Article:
033603-1

Ó 2013 American Physical Society

PRL 111, 033603 (2013)

PHYSICAL REVIEW LETTERS

week ending 19 JULY 2013

The main idea of our approach is to divide the quadrature measurement outcomes into two bins: Assuming that we measure the phase quadrature, p^ (where p^ ¼ ða^ a^ y Þ=2i and a^ is the field operator), we classify two different results associated with outcomes in the intervals jpj a and jpj > a. Such a measurement strategy is described by the two projectors Za ^0¼ ^ 1 ¼ I^ ^ 0; dpjpihpj; (1) a

and the measurement observable can thus pﬃﬃﬃ be written as ^ ¼ 0 ^ 0 þ 1 ^ 1 where 0 ¼ 1=erfð 2aÞ and 1 ¼ 0 are the eigenvalues associated with the two measurement outcomes. These eigenvalues are found from the normal^ 0 and using ½x; p ¼ i=2. ization with a vacuum state for The detector response function of this dichotomic strategy is Za pﬃﬃﬃﬃ 1 ^ ¼ pﬃﬃﬃ hi dpjh N sinð=2Þjpij2 : (2) erfð 2aÞ a For a general value of a the response function cannot be evaluated in closed form in terms of elementary functions but for a ! 0 (corresponding to binning the results for which p ¼ 0 and p Þ 0), it can be simply written as ^ ¼ exp 1 Nsin2 hi (3) 2 and is illustrated in Fig. 1(b). The full width at half maxipﬃﬃﬃﬃﬃﬃﬃﬃﬃﬃﬃﬃﬃﬃﬃﬃﬃﬃﬃﬃ mum of this fringe is FWHM ¼ 2 arcsin ð2 ln2Þ=N , and by comparing it to the FWHM of the fringe associated with a standard resolution limited intensity detection system, we see that superresolution pﬃﬃﬃﬃ is obtained for N > 2 ln2. For N ! 1 we find a 1= N improvement of the resolution with respect to the standard limit. We note that for a ! 0, one of the measurements is associated with the projection onto a state with an even photon number (infinitely squeezed state) which is somewhat reminiscent of one of the projectors of a parity measurement [21]. In addition to being superresolving, our approach also exhibits a phase sensitivity at the SNL. The sensitivity ^ is defined as ¼ =jdhi=dj where ¼ qﬃﬃﬃﬃﬃﬃﬃﬃﬃﬃﬃﬃﬃﬃﬃﬃﬃﬃﬃﬃﬃﬃﬃﬃﬃﬃﬃ ^ 2 i hi ^ 2 , and for our measurement operator (with h a ! 0) it reaches the minimum value of ﬃﬃﬃﬃﬃﬃﬃﬃﬃﬃﬃﬃﬃﬃﬃﬃﬃﬃﬃﬃﬃﬃﬃﬃﬃﬃﬃﬃﬃﬃﬃﬃﬃﬃﬃﬃﬃﬃﬃﬃﬃﬃﬃﬃﬃﬃﬃﬃﬃﬃﬃﬃﬃﬃﬃﬃﬃﬃ sr pﬃﬃﬃﬃﬃﬃﬃﬃﬃ pﬃﬃﬃﬃﬃﬃﬃﬃﬃ ﬃﬃﬃﬃ 2 eð1=4Þð2þN 4þN Þ 2= pﬃﬃﬃﬃﬃﬃﬃﬃﬃﬃﬃﬃﬃﬃﬃ (4) min ¼ 2 4 þ N2 2 pﬃﬃﬃﬃﬃﬃﬃﬃ near the phase points min ¼ arccosð 1=2 1=N þ pﬃﬃﬃﬃﬃﬃﬃﬃﬃﬃﬃﬃﬃﬃﬃ 4 þ N 2 =2NÞ and for large N it converges to min ¼ qﬃﬃﬃﬃﬃﬃﬃﬃﬃﬃﬃﬃﬃﬃﬃﬃﬃﬃﬃﬃﬃﬃﬃﬃﬃﬃﬃﬃﬃﬃﬃﬃﬃ ﬃ pﬃﬃﬃﬃﬃﬃﬃﬃﬃﬃﬃﬃ pﬃﬃﬃﬃ ð e=2 1Þ=N 1:03= N , thus being close to the SNL. In the limit of a ! 0 the measurement is not physically sound as it requires infinitely high energy. However, both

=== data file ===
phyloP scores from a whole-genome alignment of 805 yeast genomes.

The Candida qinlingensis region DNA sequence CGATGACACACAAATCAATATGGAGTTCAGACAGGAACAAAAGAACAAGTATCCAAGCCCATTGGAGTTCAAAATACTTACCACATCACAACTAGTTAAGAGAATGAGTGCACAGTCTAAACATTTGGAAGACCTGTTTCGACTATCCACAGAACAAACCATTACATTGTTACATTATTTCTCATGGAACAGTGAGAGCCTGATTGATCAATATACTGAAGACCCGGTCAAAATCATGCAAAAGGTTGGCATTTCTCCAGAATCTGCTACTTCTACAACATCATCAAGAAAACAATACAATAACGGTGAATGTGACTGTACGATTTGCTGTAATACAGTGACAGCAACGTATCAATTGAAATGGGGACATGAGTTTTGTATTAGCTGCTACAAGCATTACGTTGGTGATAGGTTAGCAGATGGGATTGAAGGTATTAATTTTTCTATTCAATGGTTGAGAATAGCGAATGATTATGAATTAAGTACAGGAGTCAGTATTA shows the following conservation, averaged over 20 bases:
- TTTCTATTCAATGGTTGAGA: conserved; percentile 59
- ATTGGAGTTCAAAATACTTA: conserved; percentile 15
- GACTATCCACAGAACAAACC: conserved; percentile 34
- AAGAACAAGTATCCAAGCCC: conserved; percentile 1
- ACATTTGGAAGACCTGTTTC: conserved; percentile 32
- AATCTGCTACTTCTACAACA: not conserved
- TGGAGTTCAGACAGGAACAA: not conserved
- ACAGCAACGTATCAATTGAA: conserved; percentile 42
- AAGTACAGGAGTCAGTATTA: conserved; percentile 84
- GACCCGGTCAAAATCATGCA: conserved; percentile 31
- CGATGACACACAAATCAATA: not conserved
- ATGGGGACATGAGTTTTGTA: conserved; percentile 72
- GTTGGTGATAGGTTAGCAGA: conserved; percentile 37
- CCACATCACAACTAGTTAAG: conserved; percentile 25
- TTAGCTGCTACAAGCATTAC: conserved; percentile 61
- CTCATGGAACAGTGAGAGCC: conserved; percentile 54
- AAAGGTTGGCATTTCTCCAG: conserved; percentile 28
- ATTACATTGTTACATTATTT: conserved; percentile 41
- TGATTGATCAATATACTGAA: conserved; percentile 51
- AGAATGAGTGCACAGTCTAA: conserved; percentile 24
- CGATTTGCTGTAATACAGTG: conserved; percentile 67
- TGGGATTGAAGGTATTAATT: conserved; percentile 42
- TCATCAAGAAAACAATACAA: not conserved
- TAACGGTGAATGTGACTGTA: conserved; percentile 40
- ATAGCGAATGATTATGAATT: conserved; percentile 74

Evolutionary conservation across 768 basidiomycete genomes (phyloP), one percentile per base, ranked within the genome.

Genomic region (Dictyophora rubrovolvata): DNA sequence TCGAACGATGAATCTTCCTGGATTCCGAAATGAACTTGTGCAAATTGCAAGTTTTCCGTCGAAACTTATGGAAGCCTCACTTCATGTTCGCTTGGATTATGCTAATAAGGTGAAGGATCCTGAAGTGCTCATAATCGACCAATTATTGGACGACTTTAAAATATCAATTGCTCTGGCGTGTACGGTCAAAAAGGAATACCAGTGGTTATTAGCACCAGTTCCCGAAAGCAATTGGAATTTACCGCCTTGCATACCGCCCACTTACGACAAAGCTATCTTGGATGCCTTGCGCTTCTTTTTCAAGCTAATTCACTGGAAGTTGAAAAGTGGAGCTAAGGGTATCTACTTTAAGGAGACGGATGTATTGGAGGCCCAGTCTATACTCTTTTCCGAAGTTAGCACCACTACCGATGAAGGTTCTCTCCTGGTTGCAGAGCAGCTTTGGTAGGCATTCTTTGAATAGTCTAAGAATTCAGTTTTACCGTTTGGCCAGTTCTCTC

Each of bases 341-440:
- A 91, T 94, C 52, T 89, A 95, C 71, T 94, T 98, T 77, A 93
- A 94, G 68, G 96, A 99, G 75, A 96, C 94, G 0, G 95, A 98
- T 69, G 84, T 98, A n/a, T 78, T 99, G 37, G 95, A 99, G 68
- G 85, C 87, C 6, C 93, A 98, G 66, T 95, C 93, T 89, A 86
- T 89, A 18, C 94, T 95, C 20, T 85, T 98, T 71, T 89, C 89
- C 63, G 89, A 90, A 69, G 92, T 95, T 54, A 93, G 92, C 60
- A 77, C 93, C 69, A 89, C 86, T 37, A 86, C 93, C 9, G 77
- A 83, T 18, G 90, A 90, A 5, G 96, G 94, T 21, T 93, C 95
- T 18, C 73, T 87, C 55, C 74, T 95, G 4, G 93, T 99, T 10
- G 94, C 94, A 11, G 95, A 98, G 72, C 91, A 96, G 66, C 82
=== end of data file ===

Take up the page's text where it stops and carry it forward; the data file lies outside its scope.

FIG. 1 (color online). Experimental setup and illustration of the principles. (a) Schematic of the experimental setup. A product of a coherent state, ji, and a vacuum state, j0i, is transformed through an interferometer and measured with a homodyne detector described by the ideal projector hpj. The evolutions in phase space of the two states are illustrated by the insets. (b) The phase response function hi for the standard interferometer scheme (dashed curve) and for the superresolving scheme (solid curve). (c) Experimental setup. Light from a picosecond pulsed Ti:sapphire laser operating at 830 nm and with a repetition rate of 800 kHz is controllably divided into two beams using a half-wave plate (HWP) and a polarizing beam splitter (PBS) thereby creating a signal and a local oscillator (LO) beam for homodyne detection (HD). The power of the signal beam is controlled by a neutral density filter (NDF), a HWP and a PBS, and subsequently sent into a Michelson interferometer (MI), the function of which is identical to the one in (a). A piezocrystal (PZT) attached to one of the interferometer mirrors scans the phase, , and the resulting output is measured by means of HD.

the resolution and sensitivity properties are preserved even for a finite value of a. Indeed, for a general value of a the response function can be evaluated as pﬃﬃﬃ pﬃﬃﬃ 1 pﬃﬃﬃ ferf½ 2gþ þ erf½ 2g g; (5) 2erfð 2aÞ pﬃﬃﬃﬃ where g ¼ a ð1=2Þ N sin. The response function and its width is illustrated by the solid curves in

033603-2

^ ¼ hi

PRL 111, 033603 (2013)